Jack Mintz, in today's Financial Post, sheds some light on the equalization formula and makes some suggestions. People should listen to what he is saying.
The first point is that regional disparity has been on the decline over thae last quarter-century.
For example, back in the high oil price recessionary year of 1981, Alberta's per capita GDP was about 60% above the national average -- other provinces with above-average GDP per capital included British Columbia (10%), Saskatchewan (3%) and Ontario (2%). The Atlantic provincial per capita GDP was about 60% of the national average along with poorer provinces Quebec (85%) and Manitoba (90%).And Mintz identifies the problem:
By 2004, differences among provinces have generally become smaller, with only one really rich province, Alberta, whose per capita GDP is 145% of the national average (a smaller difference compared with 1981). Ontario's position has changed little, Saskatchewan is now at the national average and British Columbia has a GDP per capita that has fallen below the national average since 1983. The Atlantic provincial GDP per capita is now three-quarters of the national average with Newfoundland reaching a level close to Manitoba's at 85% of the national average.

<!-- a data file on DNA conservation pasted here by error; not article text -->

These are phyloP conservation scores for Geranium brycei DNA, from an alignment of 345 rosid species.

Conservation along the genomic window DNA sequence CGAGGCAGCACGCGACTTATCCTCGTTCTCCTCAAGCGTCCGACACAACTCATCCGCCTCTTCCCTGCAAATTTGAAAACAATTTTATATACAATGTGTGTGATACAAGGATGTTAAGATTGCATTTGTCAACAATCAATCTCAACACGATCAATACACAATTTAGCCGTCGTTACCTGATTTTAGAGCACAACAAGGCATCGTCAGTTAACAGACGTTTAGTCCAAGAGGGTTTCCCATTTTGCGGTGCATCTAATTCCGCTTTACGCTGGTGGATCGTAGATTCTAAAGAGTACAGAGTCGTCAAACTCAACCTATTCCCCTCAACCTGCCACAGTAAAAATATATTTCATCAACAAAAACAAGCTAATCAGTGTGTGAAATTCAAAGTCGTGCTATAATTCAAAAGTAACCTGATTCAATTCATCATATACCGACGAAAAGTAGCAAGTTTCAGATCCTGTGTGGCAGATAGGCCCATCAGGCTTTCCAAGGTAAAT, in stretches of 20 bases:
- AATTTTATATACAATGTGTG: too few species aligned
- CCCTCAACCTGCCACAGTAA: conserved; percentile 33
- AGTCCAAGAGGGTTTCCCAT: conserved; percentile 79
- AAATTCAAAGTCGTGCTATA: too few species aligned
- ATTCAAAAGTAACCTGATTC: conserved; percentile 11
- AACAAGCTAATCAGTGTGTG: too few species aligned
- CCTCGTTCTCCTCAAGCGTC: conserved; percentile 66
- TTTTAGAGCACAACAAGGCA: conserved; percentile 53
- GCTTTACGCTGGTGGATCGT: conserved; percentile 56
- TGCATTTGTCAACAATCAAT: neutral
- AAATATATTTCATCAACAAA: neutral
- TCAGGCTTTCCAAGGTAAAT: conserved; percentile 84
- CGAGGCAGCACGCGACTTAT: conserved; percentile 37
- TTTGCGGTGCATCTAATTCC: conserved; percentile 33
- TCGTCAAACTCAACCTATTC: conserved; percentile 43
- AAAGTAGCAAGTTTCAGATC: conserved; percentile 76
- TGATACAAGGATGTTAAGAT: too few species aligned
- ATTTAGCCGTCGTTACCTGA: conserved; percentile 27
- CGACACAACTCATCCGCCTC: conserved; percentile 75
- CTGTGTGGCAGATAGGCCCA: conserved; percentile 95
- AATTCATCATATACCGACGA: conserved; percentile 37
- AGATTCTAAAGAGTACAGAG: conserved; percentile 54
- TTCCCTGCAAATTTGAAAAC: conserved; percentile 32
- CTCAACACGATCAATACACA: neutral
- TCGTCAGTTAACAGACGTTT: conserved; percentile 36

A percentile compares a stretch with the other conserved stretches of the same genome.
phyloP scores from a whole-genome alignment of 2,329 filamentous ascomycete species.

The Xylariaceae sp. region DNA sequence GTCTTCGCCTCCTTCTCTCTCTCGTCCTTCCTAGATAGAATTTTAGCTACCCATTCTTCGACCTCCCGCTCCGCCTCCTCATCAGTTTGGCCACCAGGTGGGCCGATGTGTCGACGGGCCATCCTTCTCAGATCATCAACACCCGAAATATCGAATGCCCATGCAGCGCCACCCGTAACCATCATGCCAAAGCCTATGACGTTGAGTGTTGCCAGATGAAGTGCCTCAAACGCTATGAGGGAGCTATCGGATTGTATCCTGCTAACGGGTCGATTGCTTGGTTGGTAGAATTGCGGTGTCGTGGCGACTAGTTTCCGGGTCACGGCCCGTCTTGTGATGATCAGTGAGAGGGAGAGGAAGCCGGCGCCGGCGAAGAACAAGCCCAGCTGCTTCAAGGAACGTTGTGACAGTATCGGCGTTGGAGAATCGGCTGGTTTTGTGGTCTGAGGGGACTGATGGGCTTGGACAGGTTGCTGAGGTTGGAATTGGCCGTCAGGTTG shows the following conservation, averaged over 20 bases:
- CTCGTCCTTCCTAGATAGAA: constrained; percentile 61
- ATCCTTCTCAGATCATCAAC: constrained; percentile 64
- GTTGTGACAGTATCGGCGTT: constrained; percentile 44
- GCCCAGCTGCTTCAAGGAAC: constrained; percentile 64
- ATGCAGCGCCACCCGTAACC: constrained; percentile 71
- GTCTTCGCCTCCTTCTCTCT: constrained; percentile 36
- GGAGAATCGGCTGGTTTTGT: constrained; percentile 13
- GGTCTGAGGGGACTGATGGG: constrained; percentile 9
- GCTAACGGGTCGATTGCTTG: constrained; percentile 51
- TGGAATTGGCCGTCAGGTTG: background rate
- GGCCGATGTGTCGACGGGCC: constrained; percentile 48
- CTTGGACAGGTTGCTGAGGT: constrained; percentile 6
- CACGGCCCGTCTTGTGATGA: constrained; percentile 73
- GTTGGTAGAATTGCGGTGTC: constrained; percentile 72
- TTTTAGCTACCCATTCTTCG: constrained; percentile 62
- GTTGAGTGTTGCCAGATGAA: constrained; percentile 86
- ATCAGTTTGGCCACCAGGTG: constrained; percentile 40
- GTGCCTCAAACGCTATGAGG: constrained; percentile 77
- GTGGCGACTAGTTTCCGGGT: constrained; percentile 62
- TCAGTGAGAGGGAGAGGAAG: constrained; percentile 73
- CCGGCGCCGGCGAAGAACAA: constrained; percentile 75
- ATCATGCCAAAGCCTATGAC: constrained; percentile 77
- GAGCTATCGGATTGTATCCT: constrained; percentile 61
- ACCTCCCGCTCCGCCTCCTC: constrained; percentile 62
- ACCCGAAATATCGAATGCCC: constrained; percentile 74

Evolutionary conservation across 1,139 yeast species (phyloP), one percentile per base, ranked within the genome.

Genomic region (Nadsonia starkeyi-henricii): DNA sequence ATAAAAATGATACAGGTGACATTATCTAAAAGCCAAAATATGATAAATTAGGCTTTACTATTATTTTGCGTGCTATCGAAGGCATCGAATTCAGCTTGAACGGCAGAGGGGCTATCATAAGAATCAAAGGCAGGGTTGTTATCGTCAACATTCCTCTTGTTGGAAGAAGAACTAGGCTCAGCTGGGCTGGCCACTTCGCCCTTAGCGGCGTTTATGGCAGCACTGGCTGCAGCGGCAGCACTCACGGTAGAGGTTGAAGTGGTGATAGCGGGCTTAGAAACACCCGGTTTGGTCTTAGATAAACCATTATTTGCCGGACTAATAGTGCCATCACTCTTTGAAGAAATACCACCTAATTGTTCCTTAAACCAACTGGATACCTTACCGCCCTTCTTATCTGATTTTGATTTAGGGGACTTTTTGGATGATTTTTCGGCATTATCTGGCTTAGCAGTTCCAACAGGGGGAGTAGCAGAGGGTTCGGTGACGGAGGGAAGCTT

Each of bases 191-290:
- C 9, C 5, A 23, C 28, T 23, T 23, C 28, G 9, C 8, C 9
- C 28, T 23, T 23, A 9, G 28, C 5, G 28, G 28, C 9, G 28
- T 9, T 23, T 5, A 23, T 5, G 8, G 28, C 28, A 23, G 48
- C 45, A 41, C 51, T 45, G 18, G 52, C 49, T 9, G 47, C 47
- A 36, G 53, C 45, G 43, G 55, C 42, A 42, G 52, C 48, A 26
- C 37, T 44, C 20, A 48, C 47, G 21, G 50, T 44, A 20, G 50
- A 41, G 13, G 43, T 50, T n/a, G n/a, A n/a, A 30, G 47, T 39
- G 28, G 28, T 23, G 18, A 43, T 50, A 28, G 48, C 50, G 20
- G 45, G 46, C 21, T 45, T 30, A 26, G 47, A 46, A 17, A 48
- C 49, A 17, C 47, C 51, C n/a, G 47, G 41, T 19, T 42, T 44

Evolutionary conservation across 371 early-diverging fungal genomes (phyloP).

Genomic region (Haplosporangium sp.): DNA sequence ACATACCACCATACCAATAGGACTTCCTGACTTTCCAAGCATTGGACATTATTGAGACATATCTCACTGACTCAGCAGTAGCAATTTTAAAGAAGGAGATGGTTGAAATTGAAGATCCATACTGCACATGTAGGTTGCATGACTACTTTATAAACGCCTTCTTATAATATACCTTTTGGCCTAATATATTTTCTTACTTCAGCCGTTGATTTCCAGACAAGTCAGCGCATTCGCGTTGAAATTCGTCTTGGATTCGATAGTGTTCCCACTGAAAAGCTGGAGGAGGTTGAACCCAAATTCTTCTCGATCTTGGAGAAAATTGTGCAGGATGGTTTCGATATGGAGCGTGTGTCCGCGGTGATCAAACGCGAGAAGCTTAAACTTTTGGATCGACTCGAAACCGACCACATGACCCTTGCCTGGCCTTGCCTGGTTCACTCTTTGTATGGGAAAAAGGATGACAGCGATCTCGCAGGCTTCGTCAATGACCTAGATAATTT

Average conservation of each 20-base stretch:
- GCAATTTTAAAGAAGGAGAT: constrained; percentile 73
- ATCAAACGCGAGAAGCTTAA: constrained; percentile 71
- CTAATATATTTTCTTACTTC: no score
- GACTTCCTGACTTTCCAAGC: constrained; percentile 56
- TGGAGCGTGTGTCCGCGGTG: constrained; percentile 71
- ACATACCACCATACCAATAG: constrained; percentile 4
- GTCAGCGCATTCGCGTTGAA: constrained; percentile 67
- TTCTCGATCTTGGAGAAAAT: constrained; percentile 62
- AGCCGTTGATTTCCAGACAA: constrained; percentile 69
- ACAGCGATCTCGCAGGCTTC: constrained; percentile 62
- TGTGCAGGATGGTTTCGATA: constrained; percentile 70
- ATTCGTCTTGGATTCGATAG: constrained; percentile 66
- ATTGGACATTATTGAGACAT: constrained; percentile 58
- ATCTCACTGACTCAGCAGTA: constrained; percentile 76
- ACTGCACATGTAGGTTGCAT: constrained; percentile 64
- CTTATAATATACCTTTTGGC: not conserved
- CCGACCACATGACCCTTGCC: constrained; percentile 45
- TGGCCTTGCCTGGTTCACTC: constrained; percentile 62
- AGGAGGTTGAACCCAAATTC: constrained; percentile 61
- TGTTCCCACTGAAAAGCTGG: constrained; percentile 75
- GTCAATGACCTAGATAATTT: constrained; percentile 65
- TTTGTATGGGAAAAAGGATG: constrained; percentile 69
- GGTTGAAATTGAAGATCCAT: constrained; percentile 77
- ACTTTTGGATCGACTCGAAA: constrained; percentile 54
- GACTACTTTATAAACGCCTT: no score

So why are equalization payments out of sync with actual per capita incomes? The problem lies with the formula to determine equalization -- a dog's breakfast that involves 33 revenue sources -- which purportedly ensures that provinces can provide comparable public services at reasonable tax rates. If provinces use their resource revenues to reduce debt -- as New Brunswick has done in recent years -- they still lose equalization payments, even though public services have not increased. Measurements using tax definitions distort tax bases to reflect political choices rather than true economic resources, such as retail sales taxes, that exempt many services or personal taxes that exclude some forms of income.
And then the solution. Mintz says the equalization formula should not look at provincial revenues, but instead focus on per capita GDP. That would mean my own province of Saskatchewan, with a GDP above the Canadian average, would not receive equalization payments under current conditions.
The current formula has perverse incentives to keep taxes high, and keep the government growing.
As soon as a recipient province tries to grow, say by cutting taxes, it will be penalized by losing almost a full dollar in equalization payments for each dollar in increased tax revenues. A far better approach would use a formula that minimizes distortions and is less subject to manipulation, such as tying payments to per capita GDP.
What do you guys think?